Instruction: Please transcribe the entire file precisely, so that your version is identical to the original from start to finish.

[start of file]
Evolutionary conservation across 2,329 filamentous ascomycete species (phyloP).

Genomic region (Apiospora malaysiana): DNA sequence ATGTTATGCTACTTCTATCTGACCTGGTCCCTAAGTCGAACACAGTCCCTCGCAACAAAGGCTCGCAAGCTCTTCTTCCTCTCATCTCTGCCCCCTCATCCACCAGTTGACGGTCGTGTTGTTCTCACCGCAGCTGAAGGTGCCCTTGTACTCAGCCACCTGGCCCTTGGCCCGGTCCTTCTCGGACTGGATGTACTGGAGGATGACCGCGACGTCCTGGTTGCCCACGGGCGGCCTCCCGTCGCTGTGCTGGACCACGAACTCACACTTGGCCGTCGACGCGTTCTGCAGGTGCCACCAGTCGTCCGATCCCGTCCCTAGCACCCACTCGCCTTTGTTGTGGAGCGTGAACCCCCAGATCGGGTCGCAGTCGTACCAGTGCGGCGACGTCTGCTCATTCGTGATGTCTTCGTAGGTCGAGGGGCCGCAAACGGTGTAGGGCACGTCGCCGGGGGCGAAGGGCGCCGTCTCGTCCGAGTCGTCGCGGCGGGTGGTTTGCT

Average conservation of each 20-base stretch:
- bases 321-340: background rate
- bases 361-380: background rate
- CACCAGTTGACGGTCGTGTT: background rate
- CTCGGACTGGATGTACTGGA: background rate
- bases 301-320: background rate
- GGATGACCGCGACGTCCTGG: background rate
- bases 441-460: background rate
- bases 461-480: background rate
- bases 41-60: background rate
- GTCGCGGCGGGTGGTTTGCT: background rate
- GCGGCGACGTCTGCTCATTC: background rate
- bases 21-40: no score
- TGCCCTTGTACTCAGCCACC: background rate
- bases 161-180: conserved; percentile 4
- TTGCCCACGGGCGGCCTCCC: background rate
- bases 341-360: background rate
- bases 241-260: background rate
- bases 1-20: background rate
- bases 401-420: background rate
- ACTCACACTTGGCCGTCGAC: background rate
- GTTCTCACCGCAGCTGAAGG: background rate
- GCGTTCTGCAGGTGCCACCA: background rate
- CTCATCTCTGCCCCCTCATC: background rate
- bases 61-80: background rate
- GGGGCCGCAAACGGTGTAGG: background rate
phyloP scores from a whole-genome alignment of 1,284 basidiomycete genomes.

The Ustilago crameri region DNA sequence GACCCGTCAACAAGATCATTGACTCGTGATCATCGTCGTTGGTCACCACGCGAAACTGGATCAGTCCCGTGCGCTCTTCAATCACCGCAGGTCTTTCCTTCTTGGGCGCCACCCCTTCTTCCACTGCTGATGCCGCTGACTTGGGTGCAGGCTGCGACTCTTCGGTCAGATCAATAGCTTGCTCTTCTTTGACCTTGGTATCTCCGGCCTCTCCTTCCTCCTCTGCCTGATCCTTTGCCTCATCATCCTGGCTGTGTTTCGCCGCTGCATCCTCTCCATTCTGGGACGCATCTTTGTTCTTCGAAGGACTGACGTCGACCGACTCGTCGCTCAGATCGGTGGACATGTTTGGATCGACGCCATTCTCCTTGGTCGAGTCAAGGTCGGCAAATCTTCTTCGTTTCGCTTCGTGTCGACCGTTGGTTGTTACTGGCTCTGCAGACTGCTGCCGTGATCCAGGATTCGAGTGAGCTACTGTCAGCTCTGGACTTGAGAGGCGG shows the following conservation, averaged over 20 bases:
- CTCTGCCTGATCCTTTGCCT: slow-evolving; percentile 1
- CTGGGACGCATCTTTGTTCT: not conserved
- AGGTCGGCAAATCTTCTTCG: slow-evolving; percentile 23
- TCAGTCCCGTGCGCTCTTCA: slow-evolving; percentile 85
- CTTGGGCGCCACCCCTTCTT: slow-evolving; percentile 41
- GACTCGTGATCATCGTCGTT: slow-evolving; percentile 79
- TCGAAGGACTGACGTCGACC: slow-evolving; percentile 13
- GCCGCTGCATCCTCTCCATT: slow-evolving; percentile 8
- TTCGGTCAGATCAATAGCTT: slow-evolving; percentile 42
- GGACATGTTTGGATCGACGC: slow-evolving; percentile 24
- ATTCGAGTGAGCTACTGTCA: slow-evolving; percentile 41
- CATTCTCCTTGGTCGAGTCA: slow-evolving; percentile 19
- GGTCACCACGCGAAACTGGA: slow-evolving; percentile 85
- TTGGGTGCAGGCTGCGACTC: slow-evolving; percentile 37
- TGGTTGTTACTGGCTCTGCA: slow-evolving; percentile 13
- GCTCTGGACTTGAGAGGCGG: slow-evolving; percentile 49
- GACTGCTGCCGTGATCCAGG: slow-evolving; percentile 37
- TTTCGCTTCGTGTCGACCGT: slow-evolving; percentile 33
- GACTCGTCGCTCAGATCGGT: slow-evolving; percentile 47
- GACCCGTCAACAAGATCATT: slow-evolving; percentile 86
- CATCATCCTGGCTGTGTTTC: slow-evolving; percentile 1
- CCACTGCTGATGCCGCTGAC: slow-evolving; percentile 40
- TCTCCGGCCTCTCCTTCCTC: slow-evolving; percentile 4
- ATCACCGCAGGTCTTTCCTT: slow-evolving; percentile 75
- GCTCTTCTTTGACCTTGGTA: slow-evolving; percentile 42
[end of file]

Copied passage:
Evolutionary conservation across 2,329 filamentous ascomycete species (phyloP).

Genomic region (Apiospora malaysiana): DNA sequence ATGTTATGCTACTTCTATCTGACCTGGTCCCTAAGTCGAACACAGTCCCTCGCAACAAAGGCTCGCAAGCTCTTCTTCCTCTCATCTCTGCCCCCTCATCCACCAGTTGACGGTCGTGTTGTTCTCACCGCAGCTGAAGGTGCCCTTGTACTCAGCCACCTGGCCCTTGGCCCGGTCCTTCTCGGACTGGATGTACTGGAGGATGACCGCGACGTCCTGGTTGCCCACGGGCGGCCTCCCGTCGCTGTGCTGGACCACGAACTCACACTTGGCCGTCGACGCGTTCTGCAGGTGCCACCAGTCGTCCGATCCCGTCCCTAGCACCCACTCGCCTTTGTTGTGGAGCGTGAACCCCCAGATCGGGTCGCAGTCGTACCAGTGCGGCGACGTCTGCTCATTCGTGATGTCTTCGTAGGTCGAGGGGCCGCAAACGGTGTAGGGCACGTCGCCGGGGGCGAAGGGCGCCGTCTCGTCCGAGTCGTCGCGGCGGGTGGTTTGCT

Average conservation of each 20-base stretch:
- bases 321-340: background rate
- bases 361-380: background rate
- CACCAGTTGACGGTCGTGTT: background rate
- CTCGGACTGGATGTACTGGA: background rate
- bases 301-320: background rate
- GGATGACCGCGACGTCCTGG: background rate
- bases 441-460: background rate
- bases 461-480: background rate
- bases 41-60: background rate
- GTCGCGGCGGGTGGTTTGCT: background rate
- GCGGCGACGTCTGCTCATTC: background rate
- bases 21-40: no score
- TGCCCTTGTACTCAGCCACC: background rate
- bases 161-180: conserved; percentile 4
- TTGCCCACGGGCGGCCTCCC: background rate
- bases 341-360: background rate
- bases 241-260: background rate
- bases 1-20: background rate
- bases 401-420: background rate
- ACTCACACTTGGCCGTCGAC: background rate
- GTTCTCACCGCAGCTGAAGG: background rate
- GCGTTCTGCAGGTGCCACCA: background rate
- CTCATCTCTGCCCCCTCATC: background rate
- bases 61-80: background rate
- GGGGCCGCAAACGGTGTAGG: background rate
phyloP scores from a whole-genome alignment of 1,284 basidiomycete genomes.

The Ustilago crameri region DNA sequence GACCCGTCAACAAGATCATTGACTCGTGATCATCGTCGTTGGTCACCACGCGAAACTGGATCAGTCCCGTGCGCTCTTCAATCACCGCAGGTCTTTCCTTCTTGGGCGCCACCCCTTCTTCCACTGCTGATGCCGCTGACTTGGGTGCAGGCTGCGACTCTTCGGTCAGATCAATAGCTTGCTCTTCTTTGACCTTGGTATCTCCGGCCTCTCCTTCCTCCTCTGCCTGATCCTTTGCCTCATCATCCTGGCTGTGTTTCGCCGCTGCATCCTCTCCATTCTGGGACGCATCTTTGTTCTTCGAAGGACTGACGTCGACCGACTCGTCGCTCAGATCGGTGGACATGTTTGGATCGACGCCATTCTCCTTGGTCGAGTCAAGGTCGGCAAATCTTCTTCGTTTCGCTTCGTGTCGACCGTTGGTTGTTACTGGCTCTGCAGACTGCTGCCGTGATCCAGGATTCGAGTGAGCTACTGTCAGCTCTGGACTTGAGAGGCGG shows the following conservation, averaged over 20 bases:
- CTCTGCCTGATCCTTTGCCT: slow-evolving; percentile 1
- CTGGGACGCATCTTTGTTCT: not conserved
- AGGTCGGCAAATCTTCTTCG: slow-evolving; percentile 23
- TCAGTCCCGTGCGCTCTTCA: slow-evolving; percentile 85
- CTTGGGCGCCACCCCTTCTT: slow-evolving; percentile 41
- GACTCGTGATCATCGTCGTT: slow-evolving; percentile 79
- TCGAAGGACTGACGTCGACC: slow-evolving; percentile 13
- GCCGCTGCATCCTCTCCATT: slow-evolving; percentile 8
- TTCGGTCAGATCAATAGCTT: slow-evolving; percentile 42
- GGACATGTTTGGATCGACGC: slow-evolving; percentile 24
- ATTCGAGTGAGCTACTGTCA: slow-evolving; percentile 41
- CATTCTCCTTGGTCGAGTCA: slow-evolving; percentile 19
- GGTCACCACGCGAAACTGGA: slow-evolving; percentile 85
- TTGGGTGCAGGCTGCGACTC: slow-evolving; percentile 37
- TGGTTGTTACTGGCTCTGCA: slow-evolving; percentile 13
- GCTCTGGACTTGAGAGGCGG: slow-evolving; percentile 49
- GACTGCTGCCGTGATCCAGG: slow-evolving; percentile 37
- TTTCGCTTCGTGTCGACCGT: slow-evolving; percentile 33
- GACTCGTCGCTCAGATCGGT: slow-evolving; percentile 47
- GACCCGTCAACAAGATCATT: slow-evolving; percentile 86
- CATCATCCTGGCTGTGTTTC: slow-evolving; percentile 1
- CCACTGCTGATGCCGCTGAC: slow-evolving; percentile 40
- TCTCCGGCCTCTCCTTCCTC: slow-evolving; percentile 4
- ATCACCGCAGGTCTTTCCTT: slow-evolving; percentile 75
- GCTCTTCTTTGACCTTGGTA: slow-evolving; percentile 42